Two Tooele Army Depot (TEAD) firefighters recently returned from personal leave after a humanitarian mission to Los Robles, Guatemala, where they traveled with a group of 12 volunteers supporting a local Utah organization, Humanitize Expeditions. The organization assists those interested in becoming humanitarian aid workers by matching skills to the needs of the people being helped.

This was not the first trip for Tooele County residents, TEAD firefighter/EMT paramedic Kory Jones, and his wife Dani Jones, registered nurse (RN) at Mountain West Medical Center Emergency Department, Tooele. But this time, they brought their daughter Rachael, who is studying to be an RN, and fellow TEAD firefighter/EMT Josh Karabatsos, with them to continue the humanitarian work in Guatemala.

They were fortunate to be able to do more advanced training with local firefighters, known as "bomberos", at stations 33 Cia. Bomberos Voluntarios Panajachel and 34 Cia. San Andreas, shared Karabatsos.

"Meeting and working with the bomberos in San Andreas was amazing," said Karabatsos. "I've never felt more welcome visiting a firehouse than I did there. Running calls and training with the bomberos was so satisfying."

Kory said that working with the bomberos during this recent trip was the most rewarding visit yet.

"We were able to build our relationship with the bomberos and truly affect some change," he shared. "They appreciate the time we spend teaching more than just the materials we bring."

The Jones' were introduced to Humanitize Expeditions through colleagues at work and had always wanted to be involved with humanitarian missions.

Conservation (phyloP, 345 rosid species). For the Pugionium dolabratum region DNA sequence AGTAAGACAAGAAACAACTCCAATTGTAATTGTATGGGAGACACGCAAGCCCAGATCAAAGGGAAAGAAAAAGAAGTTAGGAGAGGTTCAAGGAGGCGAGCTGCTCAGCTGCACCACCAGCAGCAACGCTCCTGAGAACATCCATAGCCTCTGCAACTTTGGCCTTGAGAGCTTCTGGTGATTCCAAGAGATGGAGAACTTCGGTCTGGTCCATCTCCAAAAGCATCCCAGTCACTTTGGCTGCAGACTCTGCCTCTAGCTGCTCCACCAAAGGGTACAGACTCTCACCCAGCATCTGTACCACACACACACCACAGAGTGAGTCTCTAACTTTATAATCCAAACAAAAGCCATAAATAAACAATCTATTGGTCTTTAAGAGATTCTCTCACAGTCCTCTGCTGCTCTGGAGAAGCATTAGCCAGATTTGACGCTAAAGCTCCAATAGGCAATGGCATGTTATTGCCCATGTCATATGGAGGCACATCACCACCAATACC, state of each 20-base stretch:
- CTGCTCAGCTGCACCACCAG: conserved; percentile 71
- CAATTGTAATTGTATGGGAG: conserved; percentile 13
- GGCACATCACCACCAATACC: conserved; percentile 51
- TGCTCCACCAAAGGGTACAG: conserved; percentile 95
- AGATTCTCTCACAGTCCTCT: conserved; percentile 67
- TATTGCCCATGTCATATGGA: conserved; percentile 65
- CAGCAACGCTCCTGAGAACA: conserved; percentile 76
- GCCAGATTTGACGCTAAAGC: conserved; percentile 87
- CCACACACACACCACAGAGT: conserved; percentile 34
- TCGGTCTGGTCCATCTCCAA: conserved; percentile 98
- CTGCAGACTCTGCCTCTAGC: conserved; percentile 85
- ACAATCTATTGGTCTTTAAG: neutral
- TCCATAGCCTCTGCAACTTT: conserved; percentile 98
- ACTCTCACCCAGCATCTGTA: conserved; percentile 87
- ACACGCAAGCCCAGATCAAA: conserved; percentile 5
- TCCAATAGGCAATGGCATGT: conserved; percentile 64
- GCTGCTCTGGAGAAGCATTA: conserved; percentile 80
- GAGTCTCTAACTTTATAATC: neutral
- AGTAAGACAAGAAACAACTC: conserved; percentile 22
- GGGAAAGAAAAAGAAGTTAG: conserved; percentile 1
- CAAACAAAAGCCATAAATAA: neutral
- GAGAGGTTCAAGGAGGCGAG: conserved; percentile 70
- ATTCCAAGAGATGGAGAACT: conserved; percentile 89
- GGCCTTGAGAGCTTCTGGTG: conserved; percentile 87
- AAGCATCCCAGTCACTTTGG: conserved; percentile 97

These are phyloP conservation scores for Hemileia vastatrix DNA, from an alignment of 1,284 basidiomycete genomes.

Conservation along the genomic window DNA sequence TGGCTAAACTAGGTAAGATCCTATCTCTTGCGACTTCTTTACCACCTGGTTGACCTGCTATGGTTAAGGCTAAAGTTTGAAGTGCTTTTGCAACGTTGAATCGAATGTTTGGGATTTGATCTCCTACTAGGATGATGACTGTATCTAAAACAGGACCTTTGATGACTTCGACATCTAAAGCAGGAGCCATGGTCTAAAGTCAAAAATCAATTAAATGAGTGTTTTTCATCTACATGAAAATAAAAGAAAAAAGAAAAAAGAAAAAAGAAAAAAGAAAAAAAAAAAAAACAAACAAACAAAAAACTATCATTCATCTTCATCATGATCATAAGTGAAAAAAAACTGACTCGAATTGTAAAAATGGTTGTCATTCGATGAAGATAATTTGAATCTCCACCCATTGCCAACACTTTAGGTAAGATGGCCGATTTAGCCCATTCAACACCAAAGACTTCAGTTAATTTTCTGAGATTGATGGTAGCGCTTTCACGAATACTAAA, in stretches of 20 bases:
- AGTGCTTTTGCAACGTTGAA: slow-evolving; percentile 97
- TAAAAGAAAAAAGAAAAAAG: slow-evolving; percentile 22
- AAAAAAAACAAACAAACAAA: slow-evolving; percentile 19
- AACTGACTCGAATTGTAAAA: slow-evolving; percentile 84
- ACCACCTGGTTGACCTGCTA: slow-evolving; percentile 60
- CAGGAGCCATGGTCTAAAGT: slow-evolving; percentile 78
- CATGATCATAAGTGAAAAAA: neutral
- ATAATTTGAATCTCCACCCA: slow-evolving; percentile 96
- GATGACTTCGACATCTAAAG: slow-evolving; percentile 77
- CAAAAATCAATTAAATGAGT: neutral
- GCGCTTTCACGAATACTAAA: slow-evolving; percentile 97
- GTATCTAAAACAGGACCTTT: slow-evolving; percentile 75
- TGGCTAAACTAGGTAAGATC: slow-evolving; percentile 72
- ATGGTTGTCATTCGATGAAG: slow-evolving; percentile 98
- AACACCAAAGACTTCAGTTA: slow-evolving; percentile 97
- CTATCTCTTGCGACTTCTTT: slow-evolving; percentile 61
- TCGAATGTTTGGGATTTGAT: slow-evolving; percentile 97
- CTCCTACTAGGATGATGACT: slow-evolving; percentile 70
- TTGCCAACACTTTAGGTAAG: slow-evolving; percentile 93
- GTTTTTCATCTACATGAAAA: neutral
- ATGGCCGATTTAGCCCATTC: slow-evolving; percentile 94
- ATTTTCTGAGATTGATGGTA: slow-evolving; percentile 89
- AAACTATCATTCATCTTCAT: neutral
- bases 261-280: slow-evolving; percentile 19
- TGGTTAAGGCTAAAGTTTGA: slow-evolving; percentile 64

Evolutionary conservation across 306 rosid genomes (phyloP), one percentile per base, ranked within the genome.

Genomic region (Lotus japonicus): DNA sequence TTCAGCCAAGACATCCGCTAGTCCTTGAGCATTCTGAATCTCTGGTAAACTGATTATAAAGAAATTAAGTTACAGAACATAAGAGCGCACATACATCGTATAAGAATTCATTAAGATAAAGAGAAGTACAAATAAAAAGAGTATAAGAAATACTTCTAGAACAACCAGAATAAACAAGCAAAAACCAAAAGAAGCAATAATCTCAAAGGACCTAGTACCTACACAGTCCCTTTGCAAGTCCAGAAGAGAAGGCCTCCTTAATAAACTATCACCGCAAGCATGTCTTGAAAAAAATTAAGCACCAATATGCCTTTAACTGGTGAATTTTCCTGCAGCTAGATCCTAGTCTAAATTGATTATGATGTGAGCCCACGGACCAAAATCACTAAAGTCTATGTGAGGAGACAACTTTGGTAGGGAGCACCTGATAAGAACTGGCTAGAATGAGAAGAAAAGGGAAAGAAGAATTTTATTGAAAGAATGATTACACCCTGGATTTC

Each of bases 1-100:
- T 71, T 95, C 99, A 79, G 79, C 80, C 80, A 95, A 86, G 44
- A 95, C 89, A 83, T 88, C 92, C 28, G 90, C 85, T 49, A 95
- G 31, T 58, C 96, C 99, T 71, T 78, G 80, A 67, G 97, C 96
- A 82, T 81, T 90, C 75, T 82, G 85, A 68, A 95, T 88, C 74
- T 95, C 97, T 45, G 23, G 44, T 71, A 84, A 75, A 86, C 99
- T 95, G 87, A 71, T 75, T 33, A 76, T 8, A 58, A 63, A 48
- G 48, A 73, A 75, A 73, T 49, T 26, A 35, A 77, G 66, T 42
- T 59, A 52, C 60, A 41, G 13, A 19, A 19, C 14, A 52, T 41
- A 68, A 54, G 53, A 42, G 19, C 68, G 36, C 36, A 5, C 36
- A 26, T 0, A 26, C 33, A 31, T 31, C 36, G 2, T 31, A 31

They began volunteering with the organization in 2017 and were able to work with bomberos who welcomed them into their station, treated them like family, gave tours and shared their day-to-day routines. On a return trip in 2018, the volunteers provided patient care in the local clinic, and hands-on training with the bomberos in the evening, teaching basic life support, field trauma basics and techniques to gain IV access on patients.

"My wife and I go back to Guatemala year after year because they need the help," shared Kory.

During this trip, they returned to a clinic in Los Robles to continue providing much needed medical care and more training to the local midwives.

Karabatsos, also a Tooele County resident, has volunteered in the Tooele community teaching basic life support skills to daycare providers and teachers, but this was different.

"Visiting small villages, setting up a clinic and seeing everyone we helped so grateful, from the smallest treatment of wellness checks to prescribing medications…it was humbling," said Karabatsos.

The TEAD team received support through personal donations and colleagues arranging work schedules to accommodate their humanitarian mission.

"We feel very fortunate to be a part of such a great giving-back adventure and look forward to the future," said Kory.